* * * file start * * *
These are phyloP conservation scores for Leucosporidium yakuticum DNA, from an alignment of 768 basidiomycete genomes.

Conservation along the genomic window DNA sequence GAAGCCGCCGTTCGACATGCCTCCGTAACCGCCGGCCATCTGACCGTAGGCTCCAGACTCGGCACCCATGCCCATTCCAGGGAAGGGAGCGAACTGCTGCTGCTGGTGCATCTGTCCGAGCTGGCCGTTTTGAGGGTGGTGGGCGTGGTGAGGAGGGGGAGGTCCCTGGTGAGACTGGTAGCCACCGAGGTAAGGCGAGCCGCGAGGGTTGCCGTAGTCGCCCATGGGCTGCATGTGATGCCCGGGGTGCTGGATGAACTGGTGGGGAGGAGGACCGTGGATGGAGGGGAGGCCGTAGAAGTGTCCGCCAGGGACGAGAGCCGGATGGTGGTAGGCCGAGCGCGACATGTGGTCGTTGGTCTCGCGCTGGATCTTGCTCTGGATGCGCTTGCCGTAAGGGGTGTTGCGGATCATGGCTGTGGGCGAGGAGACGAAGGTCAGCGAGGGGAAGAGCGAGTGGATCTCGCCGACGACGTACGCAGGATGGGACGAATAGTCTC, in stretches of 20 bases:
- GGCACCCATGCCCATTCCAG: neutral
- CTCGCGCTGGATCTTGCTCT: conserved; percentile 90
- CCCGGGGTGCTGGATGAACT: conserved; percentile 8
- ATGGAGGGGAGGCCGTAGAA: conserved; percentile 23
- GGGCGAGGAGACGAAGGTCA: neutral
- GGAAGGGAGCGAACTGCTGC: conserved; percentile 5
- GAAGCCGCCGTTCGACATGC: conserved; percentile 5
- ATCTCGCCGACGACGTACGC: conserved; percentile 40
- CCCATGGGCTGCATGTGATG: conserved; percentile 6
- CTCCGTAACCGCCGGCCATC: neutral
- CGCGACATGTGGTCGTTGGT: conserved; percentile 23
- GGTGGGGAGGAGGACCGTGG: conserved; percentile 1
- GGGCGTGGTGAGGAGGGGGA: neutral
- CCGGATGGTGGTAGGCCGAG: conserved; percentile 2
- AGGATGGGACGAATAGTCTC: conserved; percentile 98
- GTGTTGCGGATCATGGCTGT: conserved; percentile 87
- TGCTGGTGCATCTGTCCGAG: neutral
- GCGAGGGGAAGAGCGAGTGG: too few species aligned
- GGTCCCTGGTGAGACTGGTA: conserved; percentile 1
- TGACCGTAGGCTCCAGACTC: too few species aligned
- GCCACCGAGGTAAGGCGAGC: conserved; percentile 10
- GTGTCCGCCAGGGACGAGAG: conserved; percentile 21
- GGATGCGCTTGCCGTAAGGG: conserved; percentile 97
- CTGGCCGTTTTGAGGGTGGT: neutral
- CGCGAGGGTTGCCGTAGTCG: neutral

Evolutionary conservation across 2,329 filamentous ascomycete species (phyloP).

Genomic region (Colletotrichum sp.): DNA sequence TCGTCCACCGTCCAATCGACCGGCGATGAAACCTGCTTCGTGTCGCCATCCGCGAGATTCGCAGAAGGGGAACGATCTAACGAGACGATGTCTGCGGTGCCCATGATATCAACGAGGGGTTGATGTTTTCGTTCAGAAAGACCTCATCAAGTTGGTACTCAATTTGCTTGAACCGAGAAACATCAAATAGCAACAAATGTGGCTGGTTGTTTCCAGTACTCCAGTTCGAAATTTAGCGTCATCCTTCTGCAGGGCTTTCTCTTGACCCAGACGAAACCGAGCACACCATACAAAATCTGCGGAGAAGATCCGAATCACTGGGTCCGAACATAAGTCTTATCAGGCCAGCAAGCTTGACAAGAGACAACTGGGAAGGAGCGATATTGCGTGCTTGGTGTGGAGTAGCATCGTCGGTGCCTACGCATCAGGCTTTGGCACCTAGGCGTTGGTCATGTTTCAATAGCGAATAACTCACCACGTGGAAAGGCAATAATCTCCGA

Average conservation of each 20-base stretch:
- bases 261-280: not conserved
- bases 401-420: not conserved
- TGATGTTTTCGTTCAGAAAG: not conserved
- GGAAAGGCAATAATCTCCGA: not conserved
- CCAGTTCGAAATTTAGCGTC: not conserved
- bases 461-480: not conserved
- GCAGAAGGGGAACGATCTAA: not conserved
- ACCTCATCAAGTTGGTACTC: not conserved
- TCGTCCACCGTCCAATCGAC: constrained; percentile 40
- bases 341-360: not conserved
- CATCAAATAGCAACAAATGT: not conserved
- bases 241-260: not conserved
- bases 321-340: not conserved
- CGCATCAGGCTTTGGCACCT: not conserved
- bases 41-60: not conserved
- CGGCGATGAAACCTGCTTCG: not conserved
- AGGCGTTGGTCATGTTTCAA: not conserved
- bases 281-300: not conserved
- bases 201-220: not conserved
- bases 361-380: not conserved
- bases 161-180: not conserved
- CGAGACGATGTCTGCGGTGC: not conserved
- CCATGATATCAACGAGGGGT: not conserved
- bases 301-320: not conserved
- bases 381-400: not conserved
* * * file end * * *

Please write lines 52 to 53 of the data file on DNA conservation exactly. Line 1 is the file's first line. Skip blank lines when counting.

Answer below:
- CGAGACGATGTCTGCGGTGC: not conserved
- CCATGATATCAACGAGGGGT: not conserved